We walk part of the Tree Route, in a bid to work off yet another large meal, that meanders around the dam to the bird hide where we watch a group of intensely sociable weavers. This dam was built by British soldiers during the Anglo-Boer War to water their horses. Today its function is no less vital in supporting a local habitat for plants and birds.
The Tree Route is so new that it doesn’t yet feature in the SANBI flyer we pick up at the entrance that mentions two other walking trails – the Motshetshe Trail and the Garden View Trail – both well known by locals.
The Tree Route was launched on Arbor Day in 2011, a self-guided route that reveals 43 indigenous trees in the gardens, all clearly marked with an accompanying booklet and information that I assume you can get from the gates, although I don’t find it on this occasion.
The Botanical Garden is popular for weddings and wedding receptions. I’m not surprised as the setting with the lake in the background is hard to beat. Couples line up chairs for their wedding guests in front of the lake where they marry, after which the reception is in the thatched lapa area just behind this. If you can avoid the notorious afternoon rain showers, it’s perfect.
Just left of the lake is the Garden of Hope, a symbol of hope for all those suffering from HIV and AIDS.
The circular garden has been beautifully laid out as a sensory experience – it combines sandstone rocks in a circle (symbolising unity and infinity and life’s journey), lawn underfoot (a symbol of compassion, love, empathy and support), the honeybell bush, which is sweet and represents beauty and prosperity of life, and various stepping stones through and on the journey. A brightly painted mural forms the backdrop for the garden, with a couple of Easter Island-type figures in its centre.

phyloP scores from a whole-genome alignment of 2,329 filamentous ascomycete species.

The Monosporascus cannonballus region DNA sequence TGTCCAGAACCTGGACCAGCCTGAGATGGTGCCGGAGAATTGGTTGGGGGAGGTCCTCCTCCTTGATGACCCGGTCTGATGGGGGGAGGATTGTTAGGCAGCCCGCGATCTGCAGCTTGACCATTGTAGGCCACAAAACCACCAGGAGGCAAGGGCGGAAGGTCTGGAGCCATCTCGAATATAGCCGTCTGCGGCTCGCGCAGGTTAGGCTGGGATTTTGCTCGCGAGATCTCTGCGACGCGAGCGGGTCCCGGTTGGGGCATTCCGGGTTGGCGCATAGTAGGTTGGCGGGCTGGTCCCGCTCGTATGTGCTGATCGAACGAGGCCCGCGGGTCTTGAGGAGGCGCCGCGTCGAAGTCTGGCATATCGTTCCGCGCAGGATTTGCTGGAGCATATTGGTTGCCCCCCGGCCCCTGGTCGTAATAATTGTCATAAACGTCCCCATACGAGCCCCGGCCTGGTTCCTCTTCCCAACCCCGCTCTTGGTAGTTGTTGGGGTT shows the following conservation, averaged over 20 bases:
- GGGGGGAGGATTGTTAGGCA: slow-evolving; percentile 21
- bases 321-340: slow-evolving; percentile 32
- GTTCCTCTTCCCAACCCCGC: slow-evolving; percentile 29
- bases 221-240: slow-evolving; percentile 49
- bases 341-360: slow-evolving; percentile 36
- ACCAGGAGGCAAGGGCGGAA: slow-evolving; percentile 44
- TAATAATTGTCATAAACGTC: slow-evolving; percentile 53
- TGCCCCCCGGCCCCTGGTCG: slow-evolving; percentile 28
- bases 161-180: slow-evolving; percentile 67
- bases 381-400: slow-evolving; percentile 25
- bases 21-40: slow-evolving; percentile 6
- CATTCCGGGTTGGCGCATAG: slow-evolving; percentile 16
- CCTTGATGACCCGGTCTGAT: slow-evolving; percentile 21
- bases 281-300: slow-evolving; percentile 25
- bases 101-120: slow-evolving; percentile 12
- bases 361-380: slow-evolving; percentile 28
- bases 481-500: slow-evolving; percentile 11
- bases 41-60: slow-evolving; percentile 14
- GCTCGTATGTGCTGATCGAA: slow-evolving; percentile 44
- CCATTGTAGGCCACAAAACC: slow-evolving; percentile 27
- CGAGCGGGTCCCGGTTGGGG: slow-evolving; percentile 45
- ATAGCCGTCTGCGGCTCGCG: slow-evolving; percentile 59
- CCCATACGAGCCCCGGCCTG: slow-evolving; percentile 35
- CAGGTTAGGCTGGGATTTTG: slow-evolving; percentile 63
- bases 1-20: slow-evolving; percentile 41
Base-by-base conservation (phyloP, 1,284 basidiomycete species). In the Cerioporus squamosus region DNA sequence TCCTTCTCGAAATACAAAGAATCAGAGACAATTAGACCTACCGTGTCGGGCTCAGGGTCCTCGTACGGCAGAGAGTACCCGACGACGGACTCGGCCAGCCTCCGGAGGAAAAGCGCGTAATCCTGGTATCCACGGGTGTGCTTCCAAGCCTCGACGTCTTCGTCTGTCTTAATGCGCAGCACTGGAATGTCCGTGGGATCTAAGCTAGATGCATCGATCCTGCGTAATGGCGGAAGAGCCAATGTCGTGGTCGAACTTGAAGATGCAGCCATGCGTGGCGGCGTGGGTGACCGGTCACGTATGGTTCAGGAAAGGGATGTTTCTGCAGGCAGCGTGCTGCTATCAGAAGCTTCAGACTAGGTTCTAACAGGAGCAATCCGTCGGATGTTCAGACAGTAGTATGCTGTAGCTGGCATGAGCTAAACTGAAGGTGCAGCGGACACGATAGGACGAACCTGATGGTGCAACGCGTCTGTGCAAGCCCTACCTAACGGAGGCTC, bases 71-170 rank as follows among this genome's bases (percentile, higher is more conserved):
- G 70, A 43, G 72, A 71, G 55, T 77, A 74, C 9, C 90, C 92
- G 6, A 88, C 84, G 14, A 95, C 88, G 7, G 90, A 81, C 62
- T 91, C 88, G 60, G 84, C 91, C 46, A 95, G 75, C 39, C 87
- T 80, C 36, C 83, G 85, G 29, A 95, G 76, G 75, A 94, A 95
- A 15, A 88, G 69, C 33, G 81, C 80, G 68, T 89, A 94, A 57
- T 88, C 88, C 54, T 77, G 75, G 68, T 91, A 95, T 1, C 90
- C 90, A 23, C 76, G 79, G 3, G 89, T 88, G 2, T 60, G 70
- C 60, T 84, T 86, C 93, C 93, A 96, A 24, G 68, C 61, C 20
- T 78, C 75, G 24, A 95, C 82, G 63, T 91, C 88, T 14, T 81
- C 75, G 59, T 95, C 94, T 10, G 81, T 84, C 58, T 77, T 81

Perhaps the gardens are not as under-utilised as I originally think. The Botanical Society hold a number of talks throughout the year, moonlight walks and summer sunset concerts to encourage visitors. One can arrange tours, walks, events and visit the well-stocked nursery where you can buy some of the indigenous trees and plants that you see in the garden. There is also an annual plant sale.
A solitary duck, waddling up from the lake, manages to feature in at least 50% of the photos we take. It’s quite a task to get all of us into a group picture, the camera on a timer on top of a chair on a table. But we manage. I’ve yet to see them – brother and sister-in-law being rather in-demand wedding photographers means that the family pics do not take precedence.
But next time I’m in Bloem, I’ll re-visit the Botanical Garden, particularly if I get the same super-star treatment.
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Where to Find Them
Address: Free State National Botanical Garden, Rayton Road, off Dan Pienaar Drive, R702, Free State
Telephone: +27 (0)51 436-3530
Opening Times: open daily between 08h00 and 17h00
Bloemfonteins Botanical Garden is home to 400 species of plants, mainly from the Free State, Northern Cape and Lesotho. It also has an abundance of wildlife including 140 bird species, 54 reptile species and about 32 mammal species.